For many people in Massachusetts, social media is an important part of their lives. They use it to communicate with friends and family, meet new people and even to network for their jobs. However, social media posts can provide revealing, and often unintended, information about a person's life. Anything posted online can potentially be used in court during divorce proceedings.
Evidence found on social media specifically cause problems with child custody cases and cases involving financial requests, such as child or spousal support. If the picture painted on Facebook, for example, differs from information provided to the court, the person could find him or herself facing additional complications or have their requests denied. For example, a man found his request for spousal support denied after he posted pictures of himself on an expensive vacation with his girlfriend.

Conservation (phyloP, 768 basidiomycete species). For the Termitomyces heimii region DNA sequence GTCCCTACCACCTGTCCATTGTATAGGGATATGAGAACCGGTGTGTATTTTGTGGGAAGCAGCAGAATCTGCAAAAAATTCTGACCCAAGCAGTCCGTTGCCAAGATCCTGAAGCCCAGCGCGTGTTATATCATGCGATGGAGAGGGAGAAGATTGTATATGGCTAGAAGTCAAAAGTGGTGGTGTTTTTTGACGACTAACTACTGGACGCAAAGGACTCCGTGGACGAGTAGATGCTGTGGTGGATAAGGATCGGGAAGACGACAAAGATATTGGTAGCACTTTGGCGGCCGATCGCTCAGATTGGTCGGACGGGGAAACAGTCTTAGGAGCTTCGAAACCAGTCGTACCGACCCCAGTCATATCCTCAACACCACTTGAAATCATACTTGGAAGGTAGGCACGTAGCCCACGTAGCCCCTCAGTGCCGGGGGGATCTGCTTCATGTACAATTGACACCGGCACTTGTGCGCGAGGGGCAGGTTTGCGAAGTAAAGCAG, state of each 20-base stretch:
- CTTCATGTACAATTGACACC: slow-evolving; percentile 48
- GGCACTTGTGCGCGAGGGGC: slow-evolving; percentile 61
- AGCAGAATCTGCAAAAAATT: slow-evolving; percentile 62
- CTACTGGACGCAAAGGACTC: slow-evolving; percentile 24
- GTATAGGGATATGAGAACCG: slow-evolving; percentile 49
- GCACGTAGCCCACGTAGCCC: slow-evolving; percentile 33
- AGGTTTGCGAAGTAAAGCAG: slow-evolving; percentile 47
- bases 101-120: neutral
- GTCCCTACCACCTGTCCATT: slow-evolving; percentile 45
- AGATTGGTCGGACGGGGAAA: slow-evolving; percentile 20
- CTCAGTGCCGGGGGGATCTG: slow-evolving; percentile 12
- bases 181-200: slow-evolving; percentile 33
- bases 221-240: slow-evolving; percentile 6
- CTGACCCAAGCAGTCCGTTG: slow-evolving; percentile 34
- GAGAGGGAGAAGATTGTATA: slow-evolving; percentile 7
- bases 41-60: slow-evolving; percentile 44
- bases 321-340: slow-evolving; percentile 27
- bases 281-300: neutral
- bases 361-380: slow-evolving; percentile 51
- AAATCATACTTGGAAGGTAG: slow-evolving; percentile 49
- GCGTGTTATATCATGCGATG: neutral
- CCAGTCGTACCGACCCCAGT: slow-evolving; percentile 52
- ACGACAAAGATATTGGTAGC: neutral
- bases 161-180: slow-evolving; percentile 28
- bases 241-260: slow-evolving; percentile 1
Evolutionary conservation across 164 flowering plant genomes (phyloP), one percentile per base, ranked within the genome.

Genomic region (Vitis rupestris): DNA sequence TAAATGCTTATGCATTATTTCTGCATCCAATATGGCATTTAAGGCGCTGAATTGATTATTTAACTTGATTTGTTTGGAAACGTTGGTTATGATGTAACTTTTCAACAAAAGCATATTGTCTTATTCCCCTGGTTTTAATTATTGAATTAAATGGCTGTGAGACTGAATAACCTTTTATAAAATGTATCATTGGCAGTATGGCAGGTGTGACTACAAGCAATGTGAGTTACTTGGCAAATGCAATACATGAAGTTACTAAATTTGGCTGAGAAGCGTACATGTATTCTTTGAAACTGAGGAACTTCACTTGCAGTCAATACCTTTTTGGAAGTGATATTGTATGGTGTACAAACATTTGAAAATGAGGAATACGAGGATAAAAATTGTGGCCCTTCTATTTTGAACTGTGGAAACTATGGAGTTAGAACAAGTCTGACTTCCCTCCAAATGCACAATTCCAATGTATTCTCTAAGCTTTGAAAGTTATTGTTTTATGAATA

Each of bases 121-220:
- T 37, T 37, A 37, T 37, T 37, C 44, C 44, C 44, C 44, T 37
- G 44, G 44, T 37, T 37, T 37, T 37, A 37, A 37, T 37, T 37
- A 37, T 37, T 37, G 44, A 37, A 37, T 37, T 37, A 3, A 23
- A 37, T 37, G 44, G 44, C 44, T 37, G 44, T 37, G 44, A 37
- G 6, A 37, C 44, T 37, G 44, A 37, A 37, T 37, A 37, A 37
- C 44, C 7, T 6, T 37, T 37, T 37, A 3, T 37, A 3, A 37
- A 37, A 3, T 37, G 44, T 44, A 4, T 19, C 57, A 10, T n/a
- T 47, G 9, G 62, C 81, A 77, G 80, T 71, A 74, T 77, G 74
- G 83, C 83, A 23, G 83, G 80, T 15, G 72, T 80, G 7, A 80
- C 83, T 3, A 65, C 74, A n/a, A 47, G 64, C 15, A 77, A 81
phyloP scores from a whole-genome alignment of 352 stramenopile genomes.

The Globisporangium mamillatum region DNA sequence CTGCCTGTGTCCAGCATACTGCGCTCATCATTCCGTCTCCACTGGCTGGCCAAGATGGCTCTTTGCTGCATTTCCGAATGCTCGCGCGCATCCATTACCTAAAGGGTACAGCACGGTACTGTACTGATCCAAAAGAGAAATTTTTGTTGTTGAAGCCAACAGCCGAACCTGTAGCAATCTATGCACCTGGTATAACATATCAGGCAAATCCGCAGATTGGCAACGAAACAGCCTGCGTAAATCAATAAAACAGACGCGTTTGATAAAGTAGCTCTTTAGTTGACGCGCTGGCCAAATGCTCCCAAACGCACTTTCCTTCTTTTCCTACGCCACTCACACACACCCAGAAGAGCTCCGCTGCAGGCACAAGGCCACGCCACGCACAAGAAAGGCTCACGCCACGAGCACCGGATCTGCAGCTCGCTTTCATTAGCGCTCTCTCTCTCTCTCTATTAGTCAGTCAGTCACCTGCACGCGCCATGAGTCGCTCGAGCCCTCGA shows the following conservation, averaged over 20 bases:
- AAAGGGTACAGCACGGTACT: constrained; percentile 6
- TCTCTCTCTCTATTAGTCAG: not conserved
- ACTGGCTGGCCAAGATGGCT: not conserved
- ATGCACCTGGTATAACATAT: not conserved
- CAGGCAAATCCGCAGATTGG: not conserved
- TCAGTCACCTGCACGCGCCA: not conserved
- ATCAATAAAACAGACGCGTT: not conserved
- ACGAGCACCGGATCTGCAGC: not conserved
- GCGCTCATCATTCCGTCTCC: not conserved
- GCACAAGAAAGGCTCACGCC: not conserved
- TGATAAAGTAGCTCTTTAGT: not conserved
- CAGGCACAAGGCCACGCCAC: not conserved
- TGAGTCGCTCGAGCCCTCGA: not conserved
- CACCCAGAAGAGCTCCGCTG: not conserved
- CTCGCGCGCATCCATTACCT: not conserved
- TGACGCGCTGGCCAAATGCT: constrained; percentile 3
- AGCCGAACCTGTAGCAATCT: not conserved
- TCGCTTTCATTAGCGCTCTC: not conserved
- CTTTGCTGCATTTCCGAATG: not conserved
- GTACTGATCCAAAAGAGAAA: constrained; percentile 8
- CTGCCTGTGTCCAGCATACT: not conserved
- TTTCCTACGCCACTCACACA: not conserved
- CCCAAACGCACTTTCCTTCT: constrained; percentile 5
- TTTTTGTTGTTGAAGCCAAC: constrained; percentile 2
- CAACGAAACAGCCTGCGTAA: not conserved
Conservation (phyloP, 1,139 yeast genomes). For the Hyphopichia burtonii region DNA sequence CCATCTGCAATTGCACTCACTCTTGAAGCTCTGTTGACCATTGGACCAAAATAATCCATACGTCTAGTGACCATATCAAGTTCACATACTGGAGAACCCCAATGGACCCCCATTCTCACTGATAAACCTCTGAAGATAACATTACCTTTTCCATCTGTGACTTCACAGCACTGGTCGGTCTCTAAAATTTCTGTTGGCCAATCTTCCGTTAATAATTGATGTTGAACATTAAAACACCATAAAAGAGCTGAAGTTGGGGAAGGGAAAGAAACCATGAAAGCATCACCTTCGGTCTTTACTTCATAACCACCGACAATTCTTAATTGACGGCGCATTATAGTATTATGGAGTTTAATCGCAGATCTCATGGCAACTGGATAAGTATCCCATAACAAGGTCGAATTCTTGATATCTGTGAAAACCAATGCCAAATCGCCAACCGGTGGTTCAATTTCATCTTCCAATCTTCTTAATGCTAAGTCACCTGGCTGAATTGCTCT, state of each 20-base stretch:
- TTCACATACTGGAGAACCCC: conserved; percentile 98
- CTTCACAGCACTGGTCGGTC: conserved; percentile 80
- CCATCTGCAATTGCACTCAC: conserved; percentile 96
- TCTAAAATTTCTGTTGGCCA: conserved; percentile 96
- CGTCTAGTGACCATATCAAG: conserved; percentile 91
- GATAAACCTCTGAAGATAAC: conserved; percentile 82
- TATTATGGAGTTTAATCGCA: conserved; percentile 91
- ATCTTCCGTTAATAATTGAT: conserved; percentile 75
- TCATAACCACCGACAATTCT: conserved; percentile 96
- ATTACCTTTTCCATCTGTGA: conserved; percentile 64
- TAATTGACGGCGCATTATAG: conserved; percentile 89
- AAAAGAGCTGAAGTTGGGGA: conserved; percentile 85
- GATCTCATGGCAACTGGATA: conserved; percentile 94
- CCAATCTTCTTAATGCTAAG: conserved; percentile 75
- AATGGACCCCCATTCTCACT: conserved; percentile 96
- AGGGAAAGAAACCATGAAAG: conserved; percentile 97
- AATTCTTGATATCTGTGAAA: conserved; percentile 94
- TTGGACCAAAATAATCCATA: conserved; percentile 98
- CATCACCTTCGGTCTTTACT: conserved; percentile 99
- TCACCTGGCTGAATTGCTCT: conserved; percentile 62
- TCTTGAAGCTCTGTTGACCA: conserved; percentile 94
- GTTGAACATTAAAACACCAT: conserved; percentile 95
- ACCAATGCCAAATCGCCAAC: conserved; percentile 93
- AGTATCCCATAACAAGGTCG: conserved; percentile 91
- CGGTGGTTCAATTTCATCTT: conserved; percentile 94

On other examples of the impact of social media, a woman received additional child support because her former spouse's social media pages indicated that he had a side business not disclosed to the court. Posts indicating that a person is spending his or her day playing video games when he or she is supposed to be job hunting or showing drug or alcohol use when children are present can impact child custody cases. Some professionals warn that simply blocking an estranged spouse is not sufficient. If the information is out there, it can likely be found and used in court.
While some people may be tempted to delete their social media accounts during divorce proceedings, that may not be the best choice. Once litigation begins, social media posts are evidence, and deleting an account can be perceived as destruction of evidence. The best option for those seeking a divorce in Massachusetts may be to simply stop using the accounts until finalized.
Source: huffingtonpost.com, "A Look at How Social Media is Impacting Divorce Cases", William Morrow, June 23, 2016